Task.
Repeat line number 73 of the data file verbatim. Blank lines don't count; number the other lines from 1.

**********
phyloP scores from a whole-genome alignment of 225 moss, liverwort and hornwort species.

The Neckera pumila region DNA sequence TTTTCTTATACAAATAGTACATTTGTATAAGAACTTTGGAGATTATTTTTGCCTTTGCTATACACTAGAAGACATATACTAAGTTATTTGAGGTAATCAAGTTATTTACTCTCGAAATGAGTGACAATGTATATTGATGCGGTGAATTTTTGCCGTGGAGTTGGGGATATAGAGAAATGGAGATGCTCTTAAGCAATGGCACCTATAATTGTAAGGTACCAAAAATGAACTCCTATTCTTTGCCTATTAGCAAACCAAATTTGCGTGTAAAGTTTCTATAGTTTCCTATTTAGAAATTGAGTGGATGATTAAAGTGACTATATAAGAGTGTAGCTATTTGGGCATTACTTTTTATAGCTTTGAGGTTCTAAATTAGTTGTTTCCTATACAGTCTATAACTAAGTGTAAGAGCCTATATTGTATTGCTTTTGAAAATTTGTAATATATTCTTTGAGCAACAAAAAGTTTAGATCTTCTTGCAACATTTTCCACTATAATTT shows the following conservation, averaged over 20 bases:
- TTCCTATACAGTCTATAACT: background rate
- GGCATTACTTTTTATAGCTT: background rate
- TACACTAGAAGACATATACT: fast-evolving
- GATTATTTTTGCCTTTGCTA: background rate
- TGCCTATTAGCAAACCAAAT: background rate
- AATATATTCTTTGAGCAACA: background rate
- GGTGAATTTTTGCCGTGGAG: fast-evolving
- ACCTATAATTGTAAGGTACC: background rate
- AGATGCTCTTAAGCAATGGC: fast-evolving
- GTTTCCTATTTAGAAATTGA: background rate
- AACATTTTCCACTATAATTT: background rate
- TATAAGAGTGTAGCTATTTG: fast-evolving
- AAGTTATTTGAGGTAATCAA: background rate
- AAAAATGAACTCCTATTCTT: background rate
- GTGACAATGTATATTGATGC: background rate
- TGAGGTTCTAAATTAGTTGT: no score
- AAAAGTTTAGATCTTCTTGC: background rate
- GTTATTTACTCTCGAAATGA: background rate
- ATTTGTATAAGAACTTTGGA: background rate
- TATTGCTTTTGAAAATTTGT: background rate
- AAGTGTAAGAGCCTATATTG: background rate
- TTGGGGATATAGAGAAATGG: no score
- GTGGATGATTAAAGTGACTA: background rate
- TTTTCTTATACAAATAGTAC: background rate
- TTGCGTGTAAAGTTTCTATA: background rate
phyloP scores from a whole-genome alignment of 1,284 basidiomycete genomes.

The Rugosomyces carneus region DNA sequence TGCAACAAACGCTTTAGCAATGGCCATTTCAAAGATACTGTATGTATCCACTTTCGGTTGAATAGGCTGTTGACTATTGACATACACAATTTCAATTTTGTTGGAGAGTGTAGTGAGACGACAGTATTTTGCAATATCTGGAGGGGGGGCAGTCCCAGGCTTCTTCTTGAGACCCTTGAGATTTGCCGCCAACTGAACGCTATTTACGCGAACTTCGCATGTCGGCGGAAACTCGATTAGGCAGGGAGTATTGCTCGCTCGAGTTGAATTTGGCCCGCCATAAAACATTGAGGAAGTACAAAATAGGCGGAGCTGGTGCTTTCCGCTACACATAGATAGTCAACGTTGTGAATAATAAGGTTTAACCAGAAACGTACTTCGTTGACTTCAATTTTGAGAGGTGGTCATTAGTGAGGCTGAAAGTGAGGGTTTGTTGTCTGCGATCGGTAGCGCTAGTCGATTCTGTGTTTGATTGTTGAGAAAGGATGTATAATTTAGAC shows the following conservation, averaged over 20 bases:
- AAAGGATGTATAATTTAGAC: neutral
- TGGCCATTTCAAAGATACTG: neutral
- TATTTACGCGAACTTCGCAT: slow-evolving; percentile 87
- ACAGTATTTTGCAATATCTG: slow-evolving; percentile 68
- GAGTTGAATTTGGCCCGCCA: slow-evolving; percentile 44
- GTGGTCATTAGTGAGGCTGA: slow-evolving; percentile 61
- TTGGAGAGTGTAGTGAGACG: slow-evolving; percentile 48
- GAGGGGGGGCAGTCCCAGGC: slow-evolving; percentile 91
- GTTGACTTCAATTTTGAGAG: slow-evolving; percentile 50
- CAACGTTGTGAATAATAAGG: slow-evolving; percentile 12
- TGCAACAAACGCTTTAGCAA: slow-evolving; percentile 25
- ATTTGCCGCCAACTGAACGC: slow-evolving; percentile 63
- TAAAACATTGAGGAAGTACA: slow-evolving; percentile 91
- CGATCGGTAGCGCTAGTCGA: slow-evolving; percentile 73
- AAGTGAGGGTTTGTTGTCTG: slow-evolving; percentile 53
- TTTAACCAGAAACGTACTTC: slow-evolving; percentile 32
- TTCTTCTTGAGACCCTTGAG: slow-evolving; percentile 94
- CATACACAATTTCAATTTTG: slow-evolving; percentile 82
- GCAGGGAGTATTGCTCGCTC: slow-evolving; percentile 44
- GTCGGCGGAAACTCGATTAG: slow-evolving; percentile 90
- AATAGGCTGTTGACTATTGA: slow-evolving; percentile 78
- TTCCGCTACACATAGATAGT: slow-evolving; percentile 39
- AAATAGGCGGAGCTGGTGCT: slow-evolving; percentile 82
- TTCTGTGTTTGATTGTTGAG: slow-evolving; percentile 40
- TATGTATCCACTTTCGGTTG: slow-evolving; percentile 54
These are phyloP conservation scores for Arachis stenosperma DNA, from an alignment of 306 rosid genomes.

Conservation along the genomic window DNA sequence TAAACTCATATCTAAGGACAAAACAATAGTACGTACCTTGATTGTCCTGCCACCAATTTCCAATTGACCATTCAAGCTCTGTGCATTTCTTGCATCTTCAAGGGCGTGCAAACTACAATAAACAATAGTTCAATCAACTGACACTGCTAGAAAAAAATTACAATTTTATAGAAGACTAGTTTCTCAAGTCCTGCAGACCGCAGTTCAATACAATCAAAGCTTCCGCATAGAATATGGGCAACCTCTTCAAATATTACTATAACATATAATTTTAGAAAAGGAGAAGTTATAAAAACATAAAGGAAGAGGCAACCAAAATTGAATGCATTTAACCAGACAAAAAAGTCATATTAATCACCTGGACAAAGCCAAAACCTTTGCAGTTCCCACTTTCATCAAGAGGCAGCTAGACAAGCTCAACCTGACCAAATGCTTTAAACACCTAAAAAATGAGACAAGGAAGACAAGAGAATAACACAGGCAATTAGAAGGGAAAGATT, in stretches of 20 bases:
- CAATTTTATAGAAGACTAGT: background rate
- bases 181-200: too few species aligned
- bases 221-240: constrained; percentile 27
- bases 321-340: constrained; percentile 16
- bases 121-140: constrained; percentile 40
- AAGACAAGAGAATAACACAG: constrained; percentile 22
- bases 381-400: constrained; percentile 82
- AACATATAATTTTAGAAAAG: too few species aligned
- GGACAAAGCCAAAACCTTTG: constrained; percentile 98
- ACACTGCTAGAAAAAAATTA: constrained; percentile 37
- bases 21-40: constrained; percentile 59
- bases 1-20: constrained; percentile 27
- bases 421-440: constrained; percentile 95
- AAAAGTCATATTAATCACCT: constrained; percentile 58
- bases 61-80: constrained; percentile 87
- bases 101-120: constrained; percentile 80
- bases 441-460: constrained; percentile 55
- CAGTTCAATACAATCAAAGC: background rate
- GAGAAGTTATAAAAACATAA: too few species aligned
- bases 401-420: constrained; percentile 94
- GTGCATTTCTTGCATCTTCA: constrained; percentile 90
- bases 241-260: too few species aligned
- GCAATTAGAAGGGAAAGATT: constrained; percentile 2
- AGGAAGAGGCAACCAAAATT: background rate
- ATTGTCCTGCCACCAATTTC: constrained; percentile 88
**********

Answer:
- bases 441-460: constrained; percentile 55